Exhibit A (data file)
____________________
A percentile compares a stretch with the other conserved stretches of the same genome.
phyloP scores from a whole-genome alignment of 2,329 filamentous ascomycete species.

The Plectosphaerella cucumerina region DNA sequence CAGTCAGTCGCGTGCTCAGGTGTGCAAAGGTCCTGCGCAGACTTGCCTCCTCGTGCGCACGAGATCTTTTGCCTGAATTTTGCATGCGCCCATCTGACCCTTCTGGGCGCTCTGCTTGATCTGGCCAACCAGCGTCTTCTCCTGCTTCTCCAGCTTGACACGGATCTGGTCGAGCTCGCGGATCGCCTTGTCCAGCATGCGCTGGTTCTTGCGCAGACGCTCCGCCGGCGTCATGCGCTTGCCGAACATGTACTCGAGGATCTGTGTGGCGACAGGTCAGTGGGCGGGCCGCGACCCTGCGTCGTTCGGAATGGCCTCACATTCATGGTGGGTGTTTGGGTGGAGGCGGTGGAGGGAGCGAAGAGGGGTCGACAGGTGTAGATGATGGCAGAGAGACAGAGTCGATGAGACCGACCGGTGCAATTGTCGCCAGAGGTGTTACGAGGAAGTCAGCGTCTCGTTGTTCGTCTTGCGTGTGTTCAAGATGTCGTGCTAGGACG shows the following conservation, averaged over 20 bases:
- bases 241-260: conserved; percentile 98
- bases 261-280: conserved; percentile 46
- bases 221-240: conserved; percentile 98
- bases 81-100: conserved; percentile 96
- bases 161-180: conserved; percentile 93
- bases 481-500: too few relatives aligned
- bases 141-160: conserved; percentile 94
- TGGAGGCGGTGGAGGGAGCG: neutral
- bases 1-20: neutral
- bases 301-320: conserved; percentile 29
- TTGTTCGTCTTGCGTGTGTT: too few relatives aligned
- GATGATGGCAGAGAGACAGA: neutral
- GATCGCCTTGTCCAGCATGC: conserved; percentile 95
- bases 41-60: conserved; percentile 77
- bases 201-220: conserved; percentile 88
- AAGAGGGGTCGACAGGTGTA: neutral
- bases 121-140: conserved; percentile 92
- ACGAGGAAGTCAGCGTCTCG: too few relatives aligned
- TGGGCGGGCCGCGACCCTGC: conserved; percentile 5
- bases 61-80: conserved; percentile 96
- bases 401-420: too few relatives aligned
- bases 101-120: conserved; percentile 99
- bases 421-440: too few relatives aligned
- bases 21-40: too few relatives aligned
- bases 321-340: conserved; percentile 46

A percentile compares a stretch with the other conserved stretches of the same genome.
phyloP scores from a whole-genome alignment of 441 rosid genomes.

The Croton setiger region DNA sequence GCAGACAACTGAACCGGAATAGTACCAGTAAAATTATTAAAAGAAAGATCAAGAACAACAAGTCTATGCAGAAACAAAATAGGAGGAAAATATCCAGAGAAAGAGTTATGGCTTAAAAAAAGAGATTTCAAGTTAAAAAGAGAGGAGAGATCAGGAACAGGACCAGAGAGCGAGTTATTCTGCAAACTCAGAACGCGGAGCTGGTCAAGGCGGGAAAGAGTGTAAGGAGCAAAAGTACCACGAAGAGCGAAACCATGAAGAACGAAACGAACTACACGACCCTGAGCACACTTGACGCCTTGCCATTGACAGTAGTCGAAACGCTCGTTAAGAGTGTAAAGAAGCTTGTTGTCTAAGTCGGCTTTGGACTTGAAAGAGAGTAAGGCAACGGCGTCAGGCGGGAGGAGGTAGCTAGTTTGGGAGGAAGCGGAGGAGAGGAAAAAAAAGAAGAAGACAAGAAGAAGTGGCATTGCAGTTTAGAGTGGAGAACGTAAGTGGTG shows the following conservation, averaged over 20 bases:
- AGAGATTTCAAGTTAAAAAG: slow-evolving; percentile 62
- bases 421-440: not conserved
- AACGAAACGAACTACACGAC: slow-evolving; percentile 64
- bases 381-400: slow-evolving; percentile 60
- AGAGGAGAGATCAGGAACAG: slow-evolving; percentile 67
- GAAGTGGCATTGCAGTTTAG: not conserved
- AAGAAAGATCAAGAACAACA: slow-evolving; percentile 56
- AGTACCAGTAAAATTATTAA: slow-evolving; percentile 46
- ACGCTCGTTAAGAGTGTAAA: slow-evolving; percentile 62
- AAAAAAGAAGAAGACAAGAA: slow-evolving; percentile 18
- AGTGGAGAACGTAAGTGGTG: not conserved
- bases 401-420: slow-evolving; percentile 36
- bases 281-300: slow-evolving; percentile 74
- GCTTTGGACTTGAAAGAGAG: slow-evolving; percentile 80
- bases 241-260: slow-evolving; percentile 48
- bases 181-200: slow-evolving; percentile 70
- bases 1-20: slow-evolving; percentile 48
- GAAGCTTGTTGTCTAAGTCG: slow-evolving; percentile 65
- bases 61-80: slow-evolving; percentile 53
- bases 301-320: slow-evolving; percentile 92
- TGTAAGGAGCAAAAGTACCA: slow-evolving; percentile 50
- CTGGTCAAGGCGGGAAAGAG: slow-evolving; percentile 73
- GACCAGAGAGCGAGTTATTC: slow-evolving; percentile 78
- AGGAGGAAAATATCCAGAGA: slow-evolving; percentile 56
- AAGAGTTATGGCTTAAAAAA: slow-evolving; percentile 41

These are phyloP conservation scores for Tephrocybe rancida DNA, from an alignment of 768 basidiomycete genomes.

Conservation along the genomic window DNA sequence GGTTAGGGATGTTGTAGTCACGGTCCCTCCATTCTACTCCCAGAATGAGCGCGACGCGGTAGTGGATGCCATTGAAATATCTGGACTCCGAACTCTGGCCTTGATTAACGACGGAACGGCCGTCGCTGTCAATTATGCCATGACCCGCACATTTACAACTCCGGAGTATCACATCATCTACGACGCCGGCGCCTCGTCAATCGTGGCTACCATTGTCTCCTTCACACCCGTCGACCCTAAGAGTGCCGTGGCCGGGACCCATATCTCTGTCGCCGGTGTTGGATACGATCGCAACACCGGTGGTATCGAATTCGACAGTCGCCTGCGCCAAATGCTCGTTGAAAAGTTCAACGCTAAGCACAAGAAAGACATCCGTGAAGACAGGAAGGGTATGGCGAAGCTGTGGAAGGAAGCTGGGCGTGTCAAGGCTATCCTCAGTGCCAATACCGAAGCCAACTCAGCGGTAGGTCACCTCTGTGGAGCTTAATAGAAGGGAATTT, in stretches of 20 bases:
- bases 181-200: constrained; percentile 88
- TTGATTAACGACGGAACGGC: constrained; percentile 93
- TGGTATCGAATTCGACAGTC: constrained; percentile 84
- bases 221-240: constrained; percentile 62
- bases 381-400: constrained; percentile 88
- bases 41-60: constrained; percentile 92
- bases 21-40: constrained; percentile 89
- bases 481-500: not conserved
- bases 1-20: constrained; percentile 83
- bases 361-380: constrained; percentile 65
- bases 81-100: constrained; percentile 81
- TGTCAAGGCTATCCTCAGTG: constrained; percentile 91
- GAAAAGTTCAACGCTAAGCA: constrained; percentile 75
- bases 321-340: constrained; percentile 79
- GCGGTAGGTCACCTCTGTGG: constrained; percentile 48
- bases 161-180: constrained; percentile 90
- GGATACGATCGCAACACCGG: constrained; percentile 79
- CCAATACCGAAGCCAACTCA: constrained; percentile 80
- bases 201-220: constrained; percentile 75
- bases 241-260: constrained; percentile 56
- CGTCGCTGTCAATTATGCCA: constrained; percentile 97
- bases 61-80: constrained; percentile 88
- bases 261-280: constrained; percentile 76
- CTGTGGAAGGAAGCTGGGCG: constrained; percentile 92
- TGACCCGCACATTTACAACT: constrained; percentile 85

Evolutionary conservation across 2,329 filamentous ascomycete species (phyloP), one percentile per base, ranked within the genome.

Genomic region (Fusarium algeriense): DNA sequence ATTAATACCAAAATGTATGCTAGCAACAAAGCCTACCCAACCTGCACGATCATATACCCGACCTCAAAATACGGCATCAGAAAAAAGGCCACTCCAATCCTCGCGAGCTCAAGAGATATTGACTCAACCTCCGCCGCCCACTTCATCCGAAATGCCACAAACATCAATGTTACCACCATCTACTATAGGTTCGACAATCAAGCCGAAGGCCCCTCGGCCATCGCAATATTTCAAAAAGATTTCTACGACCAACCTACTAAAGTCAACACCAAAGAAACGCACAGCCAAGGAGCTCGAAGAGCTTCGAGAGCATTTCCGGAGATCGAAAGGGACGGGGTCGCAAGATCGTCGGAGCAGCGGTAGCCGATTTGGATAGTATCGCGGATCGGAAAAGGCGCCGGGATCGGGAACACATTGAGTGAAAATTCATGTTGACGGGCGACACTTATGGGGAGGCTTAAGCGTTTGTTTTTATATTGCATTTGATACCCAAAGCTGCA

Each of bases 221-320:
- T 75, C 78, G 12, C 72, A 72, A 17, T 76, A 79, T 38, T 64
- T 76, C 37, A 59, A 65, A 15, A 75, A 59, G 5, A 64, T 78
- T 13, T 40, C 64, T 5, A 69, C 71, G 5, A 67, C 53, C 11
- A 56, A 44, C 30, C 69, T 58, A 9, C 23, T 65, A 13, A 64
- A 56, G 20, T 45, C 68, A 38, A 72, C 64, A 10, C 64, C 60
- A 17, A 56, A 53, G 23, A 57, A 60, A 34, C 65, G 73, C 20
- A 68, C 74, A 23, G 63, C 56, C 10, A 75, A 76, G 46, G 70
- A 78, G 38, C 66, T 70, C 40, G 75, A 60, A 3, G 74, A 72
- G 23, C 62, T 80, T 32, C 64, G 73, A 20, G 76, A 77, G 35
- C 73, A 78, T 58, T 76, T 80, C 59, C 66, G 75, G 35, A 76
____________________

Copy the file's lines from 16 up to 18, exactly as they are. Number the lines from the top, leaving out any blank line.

- GATCGCCTTGTCCAGCATGC: conserved; percentile 95
- bases 41-60: conserved; percentile 77
- bases 201-220: conserved; percentile 88